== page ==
The reality of the gospel, the good news of God in Christ, is that every thing, every person, every situation can be redeemed, restored, made whole and even resurrected from the dead, through faith in Jesus Christ not as the miracle worker or social radical, but Jesus Christ as Lord. And that hope and promise, Jesus, Luke, and St. Paul say must be at the heart of everything we think, offer, and do as people of God.
You know, I have been wrestling all week with a burden on my heart concerning this parish and our continuing life together. Those present at last week’s Annual Meeting, might recall my reflections on the 30th Anniversary of the taking down of the Berlin Wall. With all the talk about walls being built along borders, we need to recognize that there are other walls being built: walls of our own creation that are dividing this country pitting our people against one another like never before, just as there are walls emerging in the Church at large, and even here in our own midst. I asked that we imagine, that we dream of, a church where every one of those walls came down – and came down by our own hands as we choose to live differently.
See, we are an incredibly blessed parish. And I believe such blessing has come about not from our total agreement in matters of politics or social policy or anything other than our mutual commitment to living and proclaiming the Gospel: the good news of God in Christ that values every human being; the good news of God that Jesus Christ is our Lord who makes all creation new – even you and me. And as our Lord, his teachings and life example impels our everyword and deed. See, we disagree on many things and that is okay. Imagine how boring it would be if we never had any disagreements. But in this Church regardless of our differences, all are welcome, all must be welcome even those with whom we disagree. Even more so, we must choose to let their voices be heard for our unity, friends, is not found in our opinions, but rather, in our proclaiming and living the gospel of Jesus Christ. A gospel that forever says Jesus is Lord and no one else! That gospel is our hope, our purpose, and our identity.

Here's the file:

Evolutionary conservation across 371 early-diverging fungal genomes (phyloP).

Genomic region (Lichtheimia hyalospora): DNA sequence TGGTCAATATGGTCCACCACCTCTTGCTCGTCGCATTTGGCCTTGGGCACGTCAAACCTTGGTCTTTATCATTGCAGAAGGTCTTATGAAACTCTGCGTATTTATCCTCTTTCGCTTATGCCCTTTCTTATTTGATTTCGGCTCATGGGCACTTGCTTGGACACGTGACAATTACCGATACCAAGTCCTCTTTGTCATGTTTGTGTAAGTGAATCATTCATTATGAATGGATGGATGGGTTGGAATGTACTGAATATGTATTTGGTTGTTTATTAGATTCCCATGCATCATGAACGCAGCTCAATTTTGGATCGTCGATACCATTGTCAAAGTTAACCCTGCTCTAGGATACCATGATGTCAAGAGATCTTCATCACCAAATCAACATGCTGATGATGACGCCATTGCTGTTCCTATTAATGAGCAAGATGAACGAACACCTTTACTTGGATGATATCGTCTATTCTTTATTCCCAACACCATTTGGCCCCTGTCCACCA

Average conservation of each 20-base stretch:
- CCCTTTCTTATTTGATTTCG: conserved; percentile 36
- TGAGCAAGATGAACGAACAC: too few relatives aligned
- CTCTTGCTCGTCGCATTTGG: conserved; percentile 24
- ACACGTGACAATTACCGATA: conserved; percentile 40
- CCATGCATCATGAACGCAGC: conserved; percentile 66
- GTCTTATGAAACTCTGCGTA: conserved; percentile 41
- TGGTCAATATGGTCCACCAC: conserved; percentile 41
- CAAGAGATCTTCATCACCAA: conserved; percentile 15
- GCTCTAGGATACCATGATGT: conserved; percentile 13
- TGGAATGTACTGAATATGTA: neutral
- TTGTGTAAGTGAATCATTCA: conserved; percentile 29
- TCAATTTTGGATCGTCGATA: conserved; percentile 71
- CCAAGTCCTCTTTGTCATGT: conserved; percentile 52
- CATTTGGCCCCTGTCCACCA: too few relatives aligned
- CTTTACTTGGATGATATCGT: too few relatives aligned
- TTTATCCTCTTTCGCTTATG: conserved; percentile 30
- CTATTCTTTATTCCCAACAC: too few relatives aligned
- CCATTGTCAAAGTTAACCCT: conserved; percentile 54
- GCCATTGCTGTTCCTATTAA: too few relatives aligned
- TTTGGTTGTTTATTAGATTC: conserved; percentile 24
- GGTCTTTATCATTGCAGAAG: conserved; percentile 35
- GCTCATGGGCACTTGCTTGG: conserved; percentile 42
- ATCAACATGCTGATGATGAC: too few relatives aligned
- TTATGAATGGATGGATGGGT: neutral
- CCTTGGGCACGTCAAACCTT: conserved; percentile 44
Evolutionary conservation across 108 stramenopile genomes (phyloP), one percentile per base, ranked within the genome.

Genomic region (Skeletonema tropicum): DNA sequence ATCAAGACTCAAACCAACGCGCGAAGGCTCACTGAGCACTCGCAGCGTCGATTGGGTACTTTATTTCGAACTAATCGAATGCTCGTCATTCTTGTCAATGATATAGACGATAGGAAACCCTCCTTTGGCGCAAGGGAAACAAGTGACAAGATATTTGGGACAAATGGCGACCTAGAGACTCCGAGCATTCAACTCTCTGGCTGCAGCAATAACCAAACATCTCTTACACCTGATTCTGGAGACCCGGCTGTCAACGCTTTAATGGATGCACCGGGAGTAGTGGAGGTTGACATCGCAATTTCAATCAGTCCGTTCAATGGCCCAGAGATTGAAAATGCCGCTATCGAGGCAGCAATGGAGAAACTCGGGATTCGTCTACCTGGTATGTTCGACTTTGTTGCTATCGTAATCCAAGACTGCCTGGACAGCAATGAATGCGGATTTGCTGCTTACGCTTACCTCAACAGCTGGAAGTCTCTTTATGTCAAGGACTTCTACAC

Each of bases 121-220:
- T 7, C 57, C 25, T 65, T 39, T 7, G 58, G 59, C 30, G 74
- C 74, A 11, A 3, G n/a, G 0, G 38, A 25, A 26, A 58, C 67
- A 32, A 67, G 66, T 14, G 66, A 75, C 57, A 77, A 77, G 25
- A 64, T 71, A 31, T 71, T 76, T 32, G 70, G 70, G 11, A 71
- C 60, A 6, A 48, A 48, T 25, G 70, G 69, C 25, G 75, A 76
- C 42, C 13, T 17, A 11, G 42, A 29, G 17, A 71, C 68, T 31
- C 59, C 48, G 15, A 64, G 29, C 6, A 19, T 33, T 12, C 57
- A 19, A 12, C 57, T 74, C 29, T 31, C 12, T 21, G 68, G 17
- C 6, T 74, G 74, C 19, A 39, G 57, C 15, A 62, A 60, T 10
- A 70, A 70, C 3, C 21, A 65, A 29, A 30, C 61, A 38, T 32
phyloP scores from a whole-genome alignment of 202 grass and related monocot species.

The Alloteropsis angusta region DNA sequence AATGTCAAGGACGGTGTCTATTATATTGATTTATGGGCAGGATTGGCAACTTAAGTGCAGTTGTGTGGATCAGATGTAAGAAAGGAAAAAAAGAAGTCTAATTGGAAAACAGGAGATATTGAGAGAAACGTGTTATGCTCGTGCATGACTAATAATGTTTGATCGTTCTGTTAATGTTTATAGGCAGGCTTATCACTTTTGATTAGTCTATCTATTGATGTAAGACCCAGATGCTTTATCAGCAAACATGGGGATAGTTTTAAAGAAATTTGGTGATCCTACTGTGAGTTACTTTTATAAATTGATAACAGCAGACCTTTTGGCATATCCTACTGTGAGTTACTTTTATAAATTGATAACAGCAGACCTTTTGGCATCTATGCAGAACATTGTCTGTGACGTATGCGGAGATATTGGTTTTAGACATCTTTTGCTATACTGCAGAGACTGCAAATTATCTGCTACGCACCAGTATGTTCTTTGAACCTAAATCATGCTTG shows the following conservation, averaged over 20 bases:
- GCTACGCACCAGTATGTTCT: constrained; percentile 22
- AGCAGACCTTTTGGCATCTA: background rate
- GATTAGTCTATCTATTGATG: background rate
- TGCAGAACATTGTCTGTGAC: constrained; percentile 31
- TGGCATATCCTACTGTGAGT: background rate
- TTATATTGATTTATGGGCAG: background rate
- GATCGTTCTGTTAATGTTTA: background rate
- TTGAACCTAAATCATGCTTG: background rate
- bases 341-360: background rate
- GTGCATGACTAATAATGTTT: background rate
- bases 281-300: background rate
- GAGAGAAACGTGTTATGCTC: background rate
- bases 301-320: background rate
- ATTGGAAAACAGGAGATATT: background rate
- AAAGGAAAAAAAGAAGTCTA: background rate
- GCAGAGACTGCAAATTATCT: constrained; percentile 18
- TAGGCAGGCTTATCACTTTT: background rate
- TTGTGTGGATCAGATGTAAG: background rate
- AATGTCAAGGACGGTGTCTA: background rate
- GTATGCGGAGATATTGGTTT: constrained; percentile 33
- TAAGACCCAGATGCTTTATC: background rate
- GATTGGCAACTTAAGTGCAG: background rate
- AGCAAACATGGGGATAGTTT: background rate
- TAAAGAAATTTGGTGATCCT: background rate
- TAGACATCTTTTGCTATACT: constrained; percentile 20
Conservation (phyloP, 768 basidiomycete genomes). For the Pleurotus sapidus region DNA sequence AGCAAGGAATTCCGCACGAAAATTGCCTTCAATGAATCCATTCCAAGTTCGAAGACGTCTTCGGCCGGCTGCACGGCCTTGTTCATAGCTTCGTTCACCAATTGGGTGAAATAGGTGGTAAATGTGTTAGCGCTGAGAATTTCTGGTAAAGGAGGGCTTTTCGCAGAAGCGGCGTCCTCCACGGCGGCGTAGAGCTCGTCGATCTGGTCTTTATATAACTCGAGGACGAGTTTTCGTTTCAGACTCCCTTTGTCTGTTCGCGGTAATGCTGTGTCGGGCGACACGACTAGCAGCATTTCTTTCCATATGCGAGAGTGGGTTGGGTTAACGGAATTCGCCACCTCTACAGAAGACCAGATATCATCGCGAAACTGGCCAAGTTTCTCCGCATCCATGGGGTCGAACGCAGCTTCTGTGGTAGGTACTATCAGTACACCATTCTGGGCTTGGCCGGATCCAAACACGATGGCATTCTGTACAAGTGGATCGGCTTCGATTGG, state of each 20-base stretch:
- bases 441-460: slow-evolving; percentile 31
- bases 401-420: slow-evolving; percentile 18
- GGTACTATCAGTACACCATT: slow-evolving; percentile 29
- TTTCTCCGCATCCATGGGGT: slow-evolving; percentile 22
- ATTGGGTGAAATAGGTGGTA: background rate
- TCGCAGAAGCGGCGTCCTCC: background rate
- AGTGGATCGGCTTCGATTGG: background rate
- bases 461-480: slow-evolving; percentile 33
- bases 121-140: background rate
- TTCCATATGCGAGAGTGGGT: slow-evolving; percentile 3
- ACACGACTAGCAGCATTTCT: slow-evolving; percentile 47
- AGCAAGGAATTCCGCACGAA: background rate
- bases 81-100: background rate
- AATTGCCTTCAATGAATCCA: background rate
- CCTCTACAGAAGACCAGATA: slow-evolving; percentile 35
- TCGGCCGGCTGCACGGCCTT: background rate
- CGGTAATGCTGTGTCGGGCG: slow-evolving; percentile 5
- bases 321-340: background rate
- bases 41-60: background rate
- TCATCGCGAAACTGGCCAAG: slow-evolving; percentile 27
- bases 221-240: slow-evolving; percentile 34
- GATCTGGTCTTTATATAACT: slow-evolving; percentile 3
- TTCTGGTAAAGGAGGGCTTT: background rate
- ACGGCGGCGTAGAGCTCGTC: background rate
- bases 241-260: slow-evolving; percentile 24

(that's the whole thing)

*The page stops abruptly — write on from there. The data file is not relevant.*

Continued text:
The Prophet Isaiah spoke of a coming day when all people will be restored to unity with God and each other. It will be a glorious day of such incredible unity with our Creator and all creation that God says, “Before they call I will answer, while they are yet speaking I will hear.” Beloved, that promised day of redemption and restoration was fulfilled when Jesus Christ was born over two thousand years ago and rose from the dead at Easter. This is not only a promise to be realized in some distant future, but rather, to be celebrated in this moment, because in Jesus Christ we have already become a new creation, a creation continuously transformed and reformed, a new creation that listens to one another, and works together to break down walls and every barrier so that all may come to this table, kneel with us, and together, taste God’s kingdom.
“That’s all very nice, Father Allan, but how can we make this happen? After all, people are pretty polarized these days.” Well, maybe it needs to begin right here. So, I invite you to join with me in a true “Passing of the Peace” this morning. Having confessed our sins and made peace with God, the question remains, “Are we at peace with one another?” I invite you, in the midst of passing the peace with those around you, to seek out someone with whom you disagree, someone with whom there is resentment, someone perhaps you don’t even know. Take their hand in yours and say to them, “The peace of the Lord be always with you” and say it from your heart. I believe that if we truly mean those words and if we listen carefully enough, in that moment we will hear those walls begin to come down. But the choice is ours just as it must be our prayer for only in so doing can we truly come to this Altar and be filled once again with the welcoming, healing, redeeming, and transforming presence of God.
God said, “Before they call I will answer, while they are yet speaking, I will hear.” May this promise of God be our reality right now, and forever. Amen.